Lakeshore Pinhole Photography at Sturgeon Point

April 18, 2023  •  Leave a Comment

terraPIN ACME 3d-printed medium format pinhole cameraterraPIN ACMEPinhole Camera Taking a break from the 2023 Alabama Road Trip, let's take a look at some different moody photographs. These were all taken with a 3d-printed pinhole camera at a material cost approaching zero. In fact, the single roll of Kodak T-Max 100 black and white film was more expensive than the camera.

The simplicity of the camera is underpinned by it being a pinhole camera with no lens. Instead of a lens, the camera has a tiny hole. In fact, the name pinhole exaggerates the size as the hole is so small that a pin would not fit through. To complete the simplicity, I did not fit this version of terraPIN ACME with a fancy laser drilled pinhole but instead made my own by solely mechanical means into a sheet of aluminum from a soda can.

Mysterious Rocks on Lake Erie at Sturgeon Point. terraPIN ACME Pinhole Camera, Kodak T-Max 100 black and white film.Mysterious RocksPinhole Photography

Mysterious Rocks
Photographed with a medium format pinhole camera on Kodak T-Max 100 black and white film, developed in D-23

Behind the scenes with a terraPIN ACME 3d-printed medium format pinhole cameraterraPIN AcmePinhole Camera in Action I have a few favorite approaches to photographing the Sturgeon Point beach area. While that can lead to repetitive images and a difficulty to challenge myself to find something new, nature usually helps out. It seems that on no two visits does the beach look the same. Finding different submerged rock formations is one of those things I like to do every time, and they never ever look even similar, let alone the same. It seems like the force of the water repositions the rocks. Then, water level determines how submerged they are. Wind will create different waves.

With the tiny pinholes the f-stop of my pinhole cameras is between f/100 and f/200. Combined with a medium speed film at ISO 100, this results in exposures of several seconds, automatically pushing the photographs into the long-exposure territory without the use of any special filters. As the moving water does its thing the photographs are transferred into the mysterious moody territory.

Five and a Half Rocks on Lake Erie at Sturgeon Point. terraPIN ACME Pinhole Camera, Kodak T-Max 100 black and white filmFive and a Half RocksPinhole Photography

Five and a Half Rocks
Photographed with a medium format pinhole camera on Kodak T-Max 100 black and white film, developed in D-23

The camera features a very wide angle of view. The film plane is about 25mm from the pinhole, which would be a wide angle even on a 35mm camera, let alone the 120 medium format. This makes it fun to experiment with extreme close ups. While nothing is really in a sharp focus with a lensless camera the tiny pinhole resulting in a large f-stop creates an almost unlimited depth of field. As a result, things 1cm away will be as in focus as things at infinity. Different photographers prefer different looks but one school of thought with these extreme wide angles is that "if you think you're close enough, get closer". I am not really sure where I'd place myself. I continue experimenting with close and more moderate distances and often prefer the look of stepping just a bit back letting my main subject form a center of the square image and the natural vignetting accenting it. However, here the camera was almost touching the rock's corner.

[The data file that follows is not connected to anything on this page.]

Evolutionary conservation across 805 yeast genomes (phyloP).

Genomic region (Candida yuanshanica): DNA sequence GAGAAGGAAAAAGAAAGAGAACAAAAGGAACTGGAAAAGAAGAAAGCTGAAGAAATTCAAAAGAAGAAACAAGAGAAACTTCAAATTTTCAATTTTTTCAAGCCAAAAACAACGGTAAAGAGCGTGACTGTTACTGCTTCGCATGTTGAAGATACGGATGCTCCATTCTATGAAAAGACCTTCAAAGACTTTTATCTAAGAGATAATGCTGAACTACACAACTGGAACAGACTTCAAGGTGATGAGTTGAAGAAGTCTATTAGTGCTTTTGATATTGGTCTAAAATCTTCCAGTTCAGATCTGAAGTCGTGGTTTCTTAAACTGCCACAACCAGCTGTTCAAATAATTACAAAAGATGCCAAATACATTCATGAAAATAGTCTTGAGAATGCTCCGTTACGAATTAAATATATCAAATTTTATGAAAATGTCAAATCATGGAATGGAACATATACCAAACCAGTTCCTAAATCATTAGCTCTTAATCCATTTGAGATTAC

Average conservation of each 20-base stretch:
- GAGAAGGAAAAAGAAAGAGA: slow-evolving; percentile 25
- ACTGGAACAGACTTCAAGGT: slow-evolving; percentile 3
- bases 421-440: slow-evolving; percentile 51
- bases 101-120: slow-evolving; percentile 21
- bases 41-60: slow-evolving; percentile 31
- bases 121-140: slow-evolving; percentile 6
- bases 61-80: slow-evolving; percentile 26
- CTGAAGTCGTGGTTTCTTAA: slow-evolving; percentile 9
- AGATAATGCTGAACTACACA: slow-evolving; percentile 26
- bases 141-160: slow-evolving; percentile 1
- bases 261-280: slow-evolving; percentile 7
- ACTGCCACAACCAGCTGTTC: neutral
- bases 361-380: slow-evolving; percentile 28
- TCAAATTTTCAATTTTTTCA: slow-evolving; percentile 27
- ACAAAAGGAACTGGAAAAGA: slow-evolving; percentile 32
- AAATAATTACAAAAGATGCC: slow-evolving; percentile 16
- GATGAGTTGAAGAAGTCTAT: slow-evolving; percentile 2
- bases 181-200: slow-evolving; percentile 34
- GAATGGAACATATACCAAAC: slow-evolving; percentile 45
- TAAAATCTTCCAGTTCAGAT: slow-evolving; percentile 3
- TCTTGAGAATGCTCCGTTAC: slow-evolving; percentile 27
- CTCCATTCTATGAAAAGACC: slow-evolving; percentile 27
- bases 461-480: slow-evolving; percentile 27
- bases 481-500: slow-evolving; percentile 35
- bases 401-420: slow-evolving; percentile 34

Bow Up from Water on Lake Erie at Sturgeon Point. terraPIN ACME Pinhole Camera, Kodak T-Max 100 black and white filmBow Up from WaterPinhole Photography

Bow Up from Water
Photographed with a medium format pinhole camera on Kodak T-Max 100 black and white film, developed in D-23

There are quite a few of these dome-shaped rocks along the beach. Some dry far from the water's edge, some close getting splashed over, and some permanently submerged. They're like cannon balls cut in half. They seem unnatural as if from another planet. Sometimes I call them UFO rocks even though they're most certainly not flaying (any more), at least I have never witnessed that. For today's post, I went with a more boring name of a Dome Rock.

Dome Rock on Lake Erie Beach at Sturgeon Point. terraPIN ACME Pinhole Camera, Kodak T-Max 100 black and white filmDome RockPinhole Photography

Dome Rock
Photographed with a medium format pinhole camera on Kodak T-Max 100 black and white film, developed in D-23

May this serve as a reminder that every last Sunday of April is the annual Worldwide Pinhole Photography Day. This year it falls on Sunday, April 30. I am not yet sure what camera or cameras I will bring but an idea is brewing. Maybe this terraPIN ACME and the Holga Wide Pinhole (WPC), one for black and white and one for color. Check back in May for results.

Enjoy The Beauty That Surrounds You! #etbtsy

More of my Pinhole Photography ...

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